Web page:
Help to end the suffering of millions of child victims of human trafficking
Millions of children around the world are trafficked every year. They are a huge part of a global problem that sees traffickers force women, children and men into sexual exploitation, forced labour, domestic servitude, begging or the removal of their organs.
The first World Day Against Trafficking in Persons will be held tomorrow (July 30). It’s an opportunity for the world to act to end this crime and show solidarity with its victims.
UNICEF is working around the world to help end the practice. This includes helping to provide a living wage for parents so that children do not have to work to suppport their parents and can attend school instead.
The Global Report on Trafficking in Persons report for 2012 – produced by the United Nations Office on Drugs and Crime – was based on data supplied by 132 countries. It showed that 17% of victims are girls, 10% boys, 59% women and 14% men.
In Africa and the Middle East, 68% of all people trafficked are children. In South Asia, East Asia and the Pacific the figure is 39%, in the Americas 27% and in Europe and Central Asia 16%. Trafficking victims from East Asia were detected in more than 60 countries.
UN Secretary-General Ban Ki-moon said: “Human trafficking is a callous global industry that denies victims their rights and dignity and generates billions of dollars for organised criminal networks.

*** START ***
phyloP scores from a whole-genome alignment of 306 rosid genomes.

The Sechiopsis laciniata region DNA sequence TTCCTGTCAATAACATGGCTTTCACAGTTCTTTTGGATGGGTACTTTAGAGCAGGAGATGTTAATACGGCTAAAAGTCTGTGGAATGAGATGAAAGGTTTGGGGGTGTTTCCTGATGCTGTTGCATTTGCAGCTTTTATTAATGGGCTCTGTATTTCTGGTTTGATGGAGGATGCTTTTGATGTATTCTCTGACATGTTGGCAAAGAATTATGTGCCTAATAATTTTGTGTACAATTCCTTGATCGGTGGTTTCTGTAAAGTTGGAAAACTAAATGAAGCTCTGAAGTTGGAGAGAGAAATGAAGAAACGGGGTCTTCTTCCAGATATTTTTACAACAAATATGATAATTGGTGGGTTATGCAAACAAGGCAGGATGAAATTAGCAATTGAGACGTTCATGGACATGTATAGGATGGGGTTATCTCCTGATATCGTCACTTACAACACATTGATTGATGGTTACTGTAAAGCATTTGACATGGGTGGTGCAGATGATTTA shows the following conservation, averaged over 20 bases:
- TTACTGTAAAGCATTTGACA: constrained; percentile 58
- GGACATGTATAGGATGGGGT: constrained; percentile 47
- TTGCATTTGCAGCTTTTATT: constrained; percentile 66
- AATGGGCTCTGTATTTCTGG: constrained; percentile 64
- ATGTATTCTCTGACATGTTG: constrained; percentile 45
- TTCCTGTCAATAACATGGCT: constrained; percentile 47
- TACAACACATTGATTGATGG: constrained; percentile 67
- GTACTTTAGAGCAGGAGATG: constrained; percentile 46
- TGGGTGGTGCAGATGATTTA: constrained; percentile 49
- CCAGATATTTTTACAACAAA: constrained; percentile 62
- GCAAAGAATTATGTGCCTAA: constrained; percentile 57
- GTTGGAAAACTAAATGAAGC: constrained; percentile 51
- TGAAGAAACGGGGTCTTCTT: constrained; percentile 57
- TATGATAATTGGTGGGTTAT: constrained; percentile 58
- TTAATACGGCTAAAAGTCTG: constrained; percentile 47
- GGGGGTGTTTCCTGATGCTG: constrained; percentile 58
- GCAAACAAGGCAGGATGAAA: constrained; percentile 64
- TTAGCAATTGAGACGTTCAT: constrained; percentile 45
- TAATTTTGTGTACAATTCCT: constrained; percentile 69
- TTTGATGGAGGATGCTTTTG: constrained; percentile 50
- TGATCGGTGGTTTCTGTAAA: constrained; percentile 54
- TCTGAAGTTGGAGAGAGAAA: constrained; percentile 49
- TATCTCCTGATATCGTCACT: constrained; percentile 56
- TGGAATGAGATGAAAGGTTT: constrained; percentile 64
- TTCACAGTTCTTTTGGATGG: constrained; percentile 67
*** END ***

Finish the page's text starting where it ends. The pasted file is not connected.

“Most of those trafficked are vulnerable women and children deceived into a life of suffering. They are exploited for sex and forced to work in conditions akin to slavery.”
He added: “To stop the traffickers, we must sever funding pipelines and seize assets. I urge all countries to ratify and fully implement the United Nations Convention against Transnational Organised Crime and its Protocol on Trafficking in Persons.”
Yury Fedotov, Director of the UNODC, said: “Not a single day goes by without a fresh report of women, men and children being sold into modern-day slavery; forced to work in sweatshops, fields and brothels, hidden in plain sight in the richest countries in the world, and in the poorest.
“Human trafficking exploits the dream of millions for a better life for themselves and their children. Traffickers steal this hope to turn people into commodities in a perfidious trade that, despite our efforts, continues to operate with impunity.”
He added: “We have found that more and more detected victims are children, particularly girls under the age of 18.
“We can all do our part to fight human trafficking. Awareness is key, because even though human trafficking is a transnational crime happening everywhere, it is a crime that is committed locally, in our neighbourhoods and local communities.”
You can show their support by taking a photo of yourself or friend forming a heart with your hands, symbolising hope to victims. Using the hashtag #igivehope, share your photo on social media and post it to the Blue Heart Facebook page.
You can also sign up to this Thunderclap: